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Lindsay Lohan sentenced to 90 days in jail and 90 in rehab

Despite young actress' tearful pleas, judge issues tough sentence for repeated probation violations, recounting a list of instances in which Lohan lied to the court and to law enforcement.

July 07, 2010|By Richard Winton and Andrew Blankstein, Los Angeles Times

A Beverly Hills judge Tuesday sentenced Lindsay Lohan to 90 days in jail for repeatedly violating the terms of her probation, ignoring the actress' tearful pleas for one more chance.

In a dramatic courtroom showdown, Los Angeles County Superior Court Judge Marsha N. Revel listened as Lohan promised to do better and defended her failure to attend weekly alcohol education classes and follow earlier orders by the judge.

But Revel was having none if it, offering a list of instances in which the actress lied to the court and to authorities. Revel handed down three 30-day sentences and also ordered her to spend 90 days in a locked-down drug rehabilitation facility — a much stiffer penalty than L.A. prosecutors had sought.

"There were a number of instances of [Lohan] not taking things seriously," Revel said. "It's like someone who cheats but doesn't think it's cheating if they don't get caught."

The case stems from two drunk-driving arrests in 2007. Lohan has repeatedly failed to follow the terms of her probation in the case — including earlier this year when she failed to appear for a mandatory court appearance in Beverly Hills. Photos surfaced of her partying at the Cannes International Film Festival at the time, angering the judge. Lohan maintained that she could not attend because someone had stolen her passport.

Revel said Lohan has repeatedly refused to admit her culpability, twice telling authorities that someone else was driving the vehicles involved in drunk driving accidents.

The judge said Lohan lied again when a white substance was found in her pants, claiming the pants belonged to someone else. Revel said she tested positive for cocaine after the arrest, and the pants turned out to be "her favorite pants."

"She lied then and lied prior to that," Revel added.

Lohan surprised the courtroom by asking to address the judge directly before sentencing.

"As far as I knew I was in compliance with my programs," Lohan said, fighting back tears.

"I wasn't trying to get special treatment," she added. "I have to provide for myself. I have to work. Having said that, I did everything to balance my jobs and showing up. I'm not taking this as a joke. It's my life. It's my career. … I take responsibility for my actions. I've tried to do the best I can. It's been such a long haul. … I don't want you to think that I don't respect you."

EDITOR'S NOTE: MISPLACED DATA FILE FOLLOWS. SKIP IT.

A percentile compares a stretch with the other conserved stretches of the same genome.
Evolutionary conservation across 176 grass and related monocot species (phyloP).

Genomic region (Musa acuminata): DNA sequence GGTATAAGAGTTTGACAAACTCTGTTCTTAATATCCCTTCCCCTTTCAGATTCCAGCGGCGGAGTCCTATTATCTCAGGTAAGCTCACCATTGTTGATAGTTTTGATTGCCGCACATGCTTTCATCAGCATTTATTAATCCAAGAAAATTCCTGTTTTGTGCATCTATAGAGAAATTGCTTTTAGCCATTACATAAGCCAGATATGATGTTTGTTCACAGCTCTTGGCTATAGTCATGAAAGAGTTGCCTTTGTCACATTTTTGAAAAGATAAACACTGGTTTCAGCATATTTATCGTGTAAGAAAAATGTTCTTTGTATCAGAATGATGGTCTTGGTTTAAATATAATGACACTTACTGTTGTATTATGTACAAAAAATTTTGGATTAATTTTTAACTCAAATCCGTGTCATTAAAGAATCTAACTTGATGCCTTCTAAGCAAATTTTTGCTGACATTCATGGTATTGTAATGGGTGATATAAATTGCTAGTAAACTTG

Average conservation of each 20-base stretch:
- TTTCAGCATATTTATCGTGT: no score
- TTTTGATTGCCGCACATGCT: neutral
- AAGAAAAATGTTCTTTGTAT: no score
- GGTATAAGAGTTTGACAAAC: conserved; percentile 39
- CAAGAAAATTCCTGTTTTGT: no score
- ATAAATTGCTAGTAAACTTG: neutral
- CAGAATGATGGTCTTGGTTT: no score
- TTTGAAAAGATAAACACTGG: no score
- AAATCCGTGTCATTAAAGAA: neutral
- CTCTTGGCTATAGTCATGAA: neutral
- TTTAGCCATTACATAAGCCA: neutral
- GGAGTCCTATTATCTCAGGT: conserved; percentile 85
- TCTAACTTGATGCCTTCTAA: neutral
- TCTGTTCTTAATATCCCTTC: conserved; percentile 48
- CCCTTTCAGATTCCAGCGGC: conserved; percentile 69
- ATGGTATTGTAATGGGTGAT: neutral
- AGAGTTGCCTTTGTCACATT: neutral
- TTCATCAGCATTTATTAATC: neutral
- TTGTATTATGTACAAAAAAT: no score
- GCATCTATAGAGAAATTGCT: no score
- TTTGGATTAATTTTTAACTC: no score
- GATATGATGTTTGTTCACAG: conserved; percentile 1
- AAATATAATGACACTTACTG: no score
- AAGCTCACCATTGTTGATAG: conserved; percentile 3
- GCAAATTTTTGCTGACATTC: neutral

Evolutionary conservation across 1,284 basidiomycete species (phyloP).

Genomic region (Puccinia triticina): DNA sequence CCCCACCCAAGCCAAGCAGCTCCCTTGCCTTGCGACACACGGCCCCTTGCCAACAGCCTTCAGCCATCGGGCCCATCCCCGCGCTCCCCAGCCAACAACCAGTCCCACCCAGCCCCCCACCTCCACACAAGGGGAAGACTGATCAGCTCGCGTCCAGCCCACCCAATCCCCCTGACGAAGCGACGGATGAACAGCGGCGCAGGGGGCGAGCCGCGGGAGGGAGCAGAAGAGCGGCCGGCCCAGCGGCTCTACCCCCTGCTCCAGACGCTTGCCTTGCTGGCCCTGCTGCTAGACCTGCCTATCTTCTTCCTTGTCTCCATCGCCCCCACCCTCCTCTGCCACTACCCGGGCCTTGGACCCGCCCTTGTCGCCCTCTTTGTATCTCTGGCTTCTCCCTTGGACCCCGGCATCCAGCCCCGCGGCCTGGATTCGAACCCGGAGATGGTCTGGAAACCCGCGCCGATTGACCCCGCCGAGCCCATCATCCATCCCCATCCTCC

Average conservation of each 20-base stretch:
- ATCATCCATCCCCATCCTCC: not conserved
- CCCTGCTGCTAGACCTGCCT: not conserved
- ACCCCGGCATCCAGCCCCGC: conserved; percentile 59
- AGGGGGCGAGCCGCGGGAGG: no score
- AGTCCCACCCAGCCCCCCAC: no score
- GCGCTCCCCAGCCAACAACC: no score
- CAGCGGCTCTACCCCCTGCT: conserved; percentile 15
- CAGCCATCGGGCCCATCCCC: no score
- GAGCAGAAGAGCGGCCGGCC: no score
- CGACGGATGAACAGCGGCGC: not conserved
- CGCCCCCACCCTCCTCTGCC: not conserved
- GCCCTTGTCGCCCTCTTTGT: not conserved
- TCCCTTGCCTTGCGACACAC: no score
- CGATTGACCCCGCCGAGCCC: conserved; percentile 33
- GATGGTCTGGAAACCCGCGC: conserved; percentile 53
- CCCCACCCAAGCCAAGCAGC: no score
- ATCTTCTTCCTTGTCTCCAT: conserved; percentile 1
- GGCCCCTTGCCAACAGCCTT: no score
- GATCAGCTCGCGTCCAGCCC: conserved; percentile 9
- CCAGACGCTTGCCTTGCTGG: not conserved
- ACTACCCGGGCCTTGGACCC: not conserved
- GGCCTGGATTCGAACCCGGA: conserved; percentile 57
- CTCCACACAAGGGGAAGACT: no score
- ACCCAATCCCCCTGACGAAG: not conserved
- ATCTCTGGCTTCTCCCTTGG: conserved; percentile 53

Lohan is scheduled to surrender to authorities July 20 and will be housed at the Century Regional Detention Facility in Lynwood, in a wing that is separate from the rest of the jail population.

She is expected to serve only a fraction of the 90 days because of severe jail overcrowding.

Los Angeles County sheriff's spokesman Steve Whitmore said department officials could not say exactly how much time Lohan would serve but noted that most nonviolent female offenders serve one-quarter or less of their sentences. That calculation is based on factors that include credit for good behavior and crowd levels when she shows up for jail.

In 2007, hotel heiress and reality TV star Paris Hilton generated national headlines when she was released from custody after less than four full days in the Lynwood jail, despite a promise by the L.A. County Sheriff's Department that she would serve 23 days of a 45-day sentence. She was eventually sent back to jail to finish the sentence.

Lohan's defense attorney urged the judge to focus on what the actress has accomplished, not just on her failures.

Defense attorney Shawn Chapman Holley told the court that Lohan had complied with most of the court's orders and was "absolutely on track to finish" the alcohol education program by the July 15 deadline.

"She's gotten it together" Chapman Holley said

But Deputy Dist. Atty. Danette Meyers argued that Lohan clearly ignored the court's December 2009 directive by not attending each week of the classes.

"Not once, but seven times she has not complied with this court's orders," Meyers said.

During the hearing Tuesday, Revel repeatedly asked program operator Cheryl Marshall why she had failed to report Lohan's absences to the court before the actress had her bail revoked.

Under questions from the prosecutor, Marshall told the court that Lohan did not sign in on some days the program claimed she had attended and that her signature was on a sign-in sheet on a day she did not attend.

Then, last month, the alarm on Lohan's alcohol-monitoring device was triggered on the same night that Lohan attended the MTV Music Awards. Lohan claimed the monitor went off by mistake, while prosecutors said she had been drinking.

richard.winton@latimes.com

andrew.blankstein@latimes.com

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